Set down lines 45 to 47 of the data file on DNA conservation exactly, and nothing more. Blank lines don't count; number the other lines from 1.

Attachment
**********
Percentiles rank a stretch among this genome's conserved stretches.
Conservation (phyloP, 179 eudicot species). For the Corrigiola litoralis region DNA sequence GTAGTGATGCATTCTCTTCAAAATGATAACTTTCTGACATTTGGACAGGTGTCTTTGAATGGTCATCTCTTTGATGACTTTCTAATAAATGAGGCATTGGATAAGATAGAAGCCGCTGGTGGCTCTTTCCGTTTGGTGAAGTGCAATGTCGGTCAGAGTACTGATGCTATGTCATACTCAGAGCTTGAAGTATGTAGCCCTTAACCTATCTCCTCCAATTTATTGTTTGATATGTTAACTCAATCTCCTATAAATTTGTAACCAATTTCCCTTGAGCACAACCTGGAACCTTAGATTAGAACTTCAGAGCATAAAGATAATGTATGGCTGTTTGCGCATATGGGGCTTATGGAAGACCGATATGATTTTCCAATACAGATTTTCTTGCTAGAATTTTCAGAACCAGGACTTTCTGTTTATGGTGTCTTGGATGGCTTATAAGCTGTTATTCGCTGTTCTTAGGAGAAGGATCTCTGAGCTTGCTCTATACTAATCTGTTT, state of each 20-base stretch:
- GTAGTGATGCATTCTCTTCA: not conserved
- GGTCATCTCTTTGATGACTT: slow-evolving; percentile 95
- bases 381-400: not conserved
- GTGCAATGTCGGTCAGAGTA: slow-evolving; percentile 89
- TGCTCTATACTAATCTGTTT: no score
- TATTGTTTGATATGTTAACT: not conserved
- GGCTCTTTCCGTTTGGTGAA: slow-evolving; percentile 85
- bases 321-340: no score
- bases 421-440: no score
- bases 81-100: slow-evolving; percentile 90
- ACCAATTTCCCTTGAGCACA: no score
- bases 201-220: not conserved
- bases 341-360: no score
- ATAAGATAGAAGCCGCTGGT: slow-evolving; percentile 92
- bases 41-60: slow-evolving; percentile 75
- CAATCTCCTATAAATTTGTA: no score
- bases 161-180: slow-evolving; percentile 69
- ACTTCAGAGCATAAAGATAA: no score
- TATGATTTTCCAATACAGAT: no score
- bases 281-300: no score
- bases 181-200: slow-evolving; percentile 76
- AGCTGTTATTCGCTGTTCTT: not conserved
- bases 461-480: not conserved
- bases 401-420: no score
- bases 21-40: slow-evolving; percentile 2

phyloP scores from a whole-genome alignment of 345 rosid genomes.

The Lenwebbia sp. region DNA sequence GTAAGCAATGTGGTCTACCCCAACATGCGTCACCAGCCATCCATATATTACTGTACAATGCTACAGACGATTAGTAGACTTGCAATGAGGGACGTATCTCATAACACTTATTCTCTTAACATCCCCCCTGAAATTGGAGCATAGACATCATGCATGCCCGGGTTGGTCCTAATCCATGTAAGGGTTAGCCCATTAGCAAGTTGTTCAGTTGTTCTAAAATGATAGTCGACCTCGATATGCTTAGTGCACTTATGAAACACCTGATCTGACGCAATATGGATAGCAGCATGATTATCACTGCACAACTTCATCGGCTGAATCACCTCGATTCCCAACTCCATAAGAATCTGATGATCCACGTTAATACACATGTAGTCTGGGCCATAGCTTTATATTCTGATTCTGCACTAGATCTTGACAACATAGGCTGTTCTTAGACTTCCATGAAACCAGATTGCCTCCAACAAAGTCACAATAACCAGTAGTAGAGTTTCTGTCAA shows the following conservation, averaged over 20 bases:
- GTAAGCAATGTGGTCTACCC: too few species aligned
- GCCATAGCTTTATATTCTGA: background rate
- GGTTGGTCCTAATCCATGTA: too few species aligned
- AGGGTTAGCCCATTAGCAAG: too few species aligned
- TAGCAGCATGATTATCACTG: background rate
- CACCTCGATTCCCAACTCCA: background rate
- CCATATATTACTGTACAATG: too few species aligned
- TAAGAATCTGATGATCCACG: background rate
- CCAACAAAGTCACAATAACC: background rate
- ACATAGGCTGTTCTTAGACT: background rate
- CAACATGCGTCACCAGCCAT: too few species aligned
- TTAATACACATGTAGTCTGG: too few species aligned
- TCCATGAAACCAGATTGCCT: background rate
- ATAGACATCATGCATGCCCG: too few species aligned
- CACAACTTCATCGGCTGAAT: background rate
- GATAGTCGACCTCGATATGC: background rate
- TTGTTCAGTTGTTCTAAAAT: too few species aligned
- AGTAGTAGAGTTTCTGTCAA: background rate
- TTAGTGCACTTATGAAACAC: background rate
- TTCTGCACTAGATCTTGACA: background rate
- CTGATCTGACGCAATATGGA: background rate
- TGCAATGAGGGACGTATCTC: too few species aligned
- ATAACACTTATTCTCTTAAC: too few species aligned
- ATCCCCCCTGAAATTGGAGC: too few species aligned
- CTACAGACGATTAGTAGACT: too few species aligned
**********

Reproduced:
- GATAGTCGACCTCGATATGC: background rate
- TTGTTCAGTTGTTCTAAAAT: too few species aligned
- AGTAGTAGAGTTTCTGTCAA: background rate